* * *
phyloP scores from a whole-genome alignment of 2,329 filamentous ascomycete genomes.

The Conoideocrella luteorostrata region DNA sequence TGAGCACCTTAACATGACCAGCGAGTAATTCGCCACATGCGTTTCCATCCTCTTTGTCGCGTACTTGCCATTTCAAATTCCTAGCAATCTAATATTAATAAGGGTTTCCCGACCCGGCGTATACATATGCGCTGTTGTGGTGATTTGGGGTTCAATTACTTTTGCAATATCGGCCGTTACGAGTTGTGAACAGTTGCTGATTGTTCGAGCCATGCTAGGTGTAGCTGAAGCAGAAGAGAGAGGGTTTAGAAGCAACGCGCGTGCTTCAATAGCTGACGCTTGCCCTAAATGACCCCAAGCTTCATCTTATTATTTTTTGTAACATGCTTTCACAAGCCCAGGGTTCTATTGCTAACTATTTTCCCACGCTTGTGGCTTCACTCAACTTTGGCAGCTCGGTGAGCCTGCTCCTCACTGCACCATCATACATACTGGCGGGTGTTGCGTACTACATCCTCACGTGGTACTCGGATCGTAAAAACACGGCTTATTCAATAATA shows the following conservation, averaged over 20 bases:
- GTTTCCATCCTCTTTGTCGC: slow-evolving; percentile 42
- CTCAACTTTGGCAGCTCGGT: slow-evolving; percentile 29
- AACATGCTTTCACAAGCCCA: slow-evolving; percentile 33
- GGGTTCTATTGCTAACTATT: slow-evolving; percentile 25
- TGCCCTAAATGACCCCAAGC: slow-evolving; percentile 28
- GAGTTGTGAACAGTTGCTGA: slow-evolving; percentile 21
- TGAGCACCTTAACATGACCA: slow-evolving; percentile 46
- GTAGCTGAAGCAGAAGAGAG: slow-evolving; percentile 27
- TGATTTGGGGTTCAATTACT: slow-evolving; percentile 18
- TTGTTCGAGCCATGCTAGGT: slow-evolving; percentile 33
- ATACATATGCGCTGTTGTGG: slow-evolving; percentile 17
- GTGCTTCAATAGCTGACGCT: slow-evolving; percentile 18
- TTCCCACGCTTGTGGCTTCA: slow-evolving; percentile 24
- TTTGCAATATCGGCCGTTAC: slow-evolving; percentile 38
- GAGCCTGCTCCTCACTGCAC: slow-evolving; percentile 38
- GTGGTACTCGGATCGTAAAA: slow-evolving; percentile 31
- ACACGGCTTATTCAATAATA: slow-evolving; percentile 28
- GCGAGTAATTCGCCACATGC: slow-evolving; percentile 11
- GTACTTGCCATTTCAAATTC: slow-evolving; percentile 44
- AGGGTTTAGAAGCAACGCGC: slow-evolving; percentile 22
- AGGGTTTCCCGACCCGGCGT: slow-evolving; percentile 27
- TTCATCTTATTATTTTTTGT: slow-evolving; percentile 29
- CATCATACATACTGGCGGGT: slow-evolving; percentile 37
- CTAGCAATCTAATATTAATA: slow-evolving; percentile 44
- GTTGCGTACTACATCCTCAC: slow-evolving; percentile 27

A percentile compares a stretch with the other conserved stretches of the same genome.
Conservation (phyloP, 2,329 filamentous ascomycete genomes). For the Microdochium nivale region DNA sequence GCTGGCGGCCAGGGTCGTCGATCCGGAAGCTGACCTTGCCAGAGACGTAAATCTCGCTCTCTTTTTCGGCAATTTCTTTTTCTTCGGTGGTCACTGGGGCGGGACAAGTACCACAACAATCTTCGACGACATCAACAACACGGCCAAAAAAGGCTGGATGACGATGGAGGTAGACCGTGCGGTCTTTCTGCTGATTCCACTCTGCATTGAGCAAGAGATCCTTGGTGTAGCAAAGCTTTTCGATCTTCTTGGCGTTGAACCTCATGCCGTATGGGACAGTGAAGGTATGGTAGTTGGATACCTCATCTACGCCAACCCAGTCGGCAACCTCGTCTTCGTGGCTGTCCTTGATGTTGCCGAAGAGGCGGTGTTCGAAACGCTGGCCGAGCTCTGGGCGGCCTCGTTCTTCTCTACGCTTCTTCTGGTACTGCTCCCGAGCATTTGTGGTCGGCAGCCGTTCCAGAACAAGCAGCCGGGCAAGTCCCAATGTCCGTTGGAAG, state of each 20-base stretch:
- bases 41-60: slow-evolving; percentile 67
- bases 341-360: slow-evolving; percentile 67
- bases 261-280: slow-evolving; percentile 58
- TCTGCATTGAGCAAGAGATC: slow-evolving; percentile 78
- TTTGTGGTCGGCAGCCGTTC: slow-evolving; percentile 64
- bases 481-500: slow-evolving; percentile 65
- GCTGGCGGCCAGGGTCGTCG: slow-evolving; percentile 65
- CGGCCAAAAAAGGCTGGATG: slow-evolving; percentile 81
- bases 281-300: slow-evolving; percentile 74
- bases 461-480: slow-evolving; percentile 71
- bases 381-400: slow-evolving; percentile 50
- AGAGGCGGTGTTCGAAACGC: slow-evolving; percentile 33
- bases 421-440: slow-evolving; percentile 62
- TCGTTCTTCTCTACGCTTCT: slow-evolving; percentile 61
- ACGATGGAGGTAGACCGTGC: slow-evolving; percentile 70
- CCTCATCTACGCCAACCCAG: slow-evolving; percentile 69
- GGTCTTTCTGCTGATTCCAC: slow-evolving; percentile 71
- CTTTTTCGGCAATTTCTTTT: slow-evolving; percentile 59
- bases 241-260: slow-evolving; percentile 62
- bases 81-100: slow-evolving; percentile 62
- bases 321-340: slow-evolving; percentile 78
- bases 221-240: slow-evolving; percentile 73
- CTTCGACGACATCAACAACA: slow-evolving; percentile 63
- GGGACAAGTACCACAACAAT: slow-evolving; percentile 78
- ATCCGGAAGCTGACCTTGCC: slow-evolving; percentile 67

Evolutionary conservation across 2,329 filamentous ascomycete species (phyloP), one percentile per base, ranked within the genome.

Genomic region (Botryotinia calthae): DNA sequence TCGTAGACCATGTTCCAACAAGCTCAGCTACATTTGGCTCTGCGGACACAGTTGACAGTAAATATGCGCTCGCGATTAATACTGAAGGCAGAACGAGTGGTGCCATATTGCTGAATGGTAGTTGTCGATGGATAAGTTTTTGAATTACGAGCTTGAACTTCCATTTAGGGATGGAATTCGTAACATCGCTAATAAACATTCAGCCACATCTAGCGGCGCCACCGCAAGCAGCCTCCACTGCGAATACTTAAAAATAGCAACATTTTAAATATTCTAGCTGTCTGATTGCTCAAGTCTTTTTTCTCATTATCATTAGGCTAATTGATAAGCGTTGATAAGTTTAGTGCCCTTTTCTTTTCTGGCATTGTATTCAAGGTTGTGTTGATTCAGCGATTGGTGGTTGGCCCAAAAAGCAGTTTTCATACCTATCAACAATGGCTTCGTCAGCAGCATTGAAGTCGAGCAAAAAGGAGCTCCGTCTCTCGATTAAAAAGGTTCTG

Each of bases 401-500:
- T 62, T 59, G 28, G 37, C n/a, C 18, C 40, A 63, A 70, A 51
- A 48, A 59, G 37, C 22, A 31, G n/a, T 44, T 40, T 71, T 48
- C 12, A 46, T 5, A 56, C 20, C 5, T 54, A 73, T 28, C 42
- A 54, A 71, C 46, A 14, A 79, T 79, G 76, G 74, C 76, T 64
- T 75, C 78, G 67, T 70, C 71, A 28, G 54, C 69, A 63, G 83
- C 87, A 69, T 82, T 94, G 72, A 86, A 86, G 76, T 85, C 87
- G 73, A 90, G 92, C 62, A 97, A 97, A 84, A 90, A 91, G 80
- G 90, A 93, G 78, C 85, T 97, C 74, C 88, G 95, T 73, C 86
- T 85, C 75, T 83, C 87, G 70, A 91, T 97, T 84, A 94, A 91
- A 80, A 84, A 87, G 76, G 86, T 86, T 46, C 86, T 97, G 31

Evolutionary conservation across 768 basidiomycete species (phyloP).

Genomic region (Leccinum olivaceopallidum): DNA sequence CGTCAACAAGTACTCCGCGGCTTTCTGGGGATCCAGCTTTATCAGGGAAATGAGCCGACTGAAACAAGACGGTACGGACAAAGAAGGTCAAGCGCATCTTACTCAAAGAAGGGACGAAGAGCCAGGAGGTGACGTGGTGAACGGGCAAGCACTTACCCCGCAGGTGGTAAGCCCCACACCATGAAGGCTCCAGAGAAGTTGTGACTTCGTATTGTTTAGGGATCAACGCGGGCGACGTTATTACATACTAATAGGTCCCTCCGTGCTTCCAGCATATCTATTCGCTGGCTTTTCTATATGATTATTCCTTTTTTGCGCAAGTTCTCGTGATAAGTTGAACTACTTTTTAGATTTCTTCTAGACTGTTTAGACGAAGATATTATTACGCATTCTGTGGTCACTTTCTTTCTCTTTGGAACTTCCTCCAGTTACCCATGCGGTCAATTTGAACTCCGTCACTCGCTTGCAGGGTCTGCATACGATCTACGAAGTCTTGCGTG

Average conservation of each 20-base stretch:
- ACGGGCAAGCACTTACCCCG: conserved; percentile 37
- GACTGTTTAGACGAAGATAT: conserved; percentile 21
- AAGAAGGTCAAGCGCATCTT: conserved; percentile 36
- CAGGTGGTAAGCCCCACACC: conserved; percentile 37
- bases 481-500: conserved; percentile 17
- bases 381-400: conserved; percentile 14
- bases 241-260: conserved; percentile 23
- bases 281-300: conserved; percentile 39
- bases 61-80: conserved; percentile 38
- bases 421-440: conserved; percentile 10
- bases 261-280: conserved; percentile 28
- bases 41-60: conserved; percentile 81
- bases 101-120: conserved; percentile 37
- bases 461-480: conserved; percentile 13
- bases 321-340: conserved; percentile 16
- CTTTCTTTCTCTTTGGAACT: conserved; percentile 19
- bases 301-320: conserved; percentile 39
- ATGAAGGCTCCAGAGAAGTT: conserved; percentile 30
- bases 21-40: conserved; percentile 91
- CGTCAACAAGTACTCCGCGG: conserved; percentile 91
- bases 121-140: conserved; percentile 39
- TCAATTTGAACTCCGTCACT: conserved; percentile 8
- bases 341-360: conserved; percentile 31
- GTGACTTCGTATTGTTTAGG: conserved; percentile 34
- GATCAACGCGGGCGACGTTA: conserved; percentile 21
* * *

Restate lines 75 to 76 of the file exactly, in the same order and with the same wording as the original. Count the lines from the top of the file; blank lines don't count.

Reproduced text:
- bases 481-500: conserved; percentile 17
- bases 381-400: conserved; percentile 14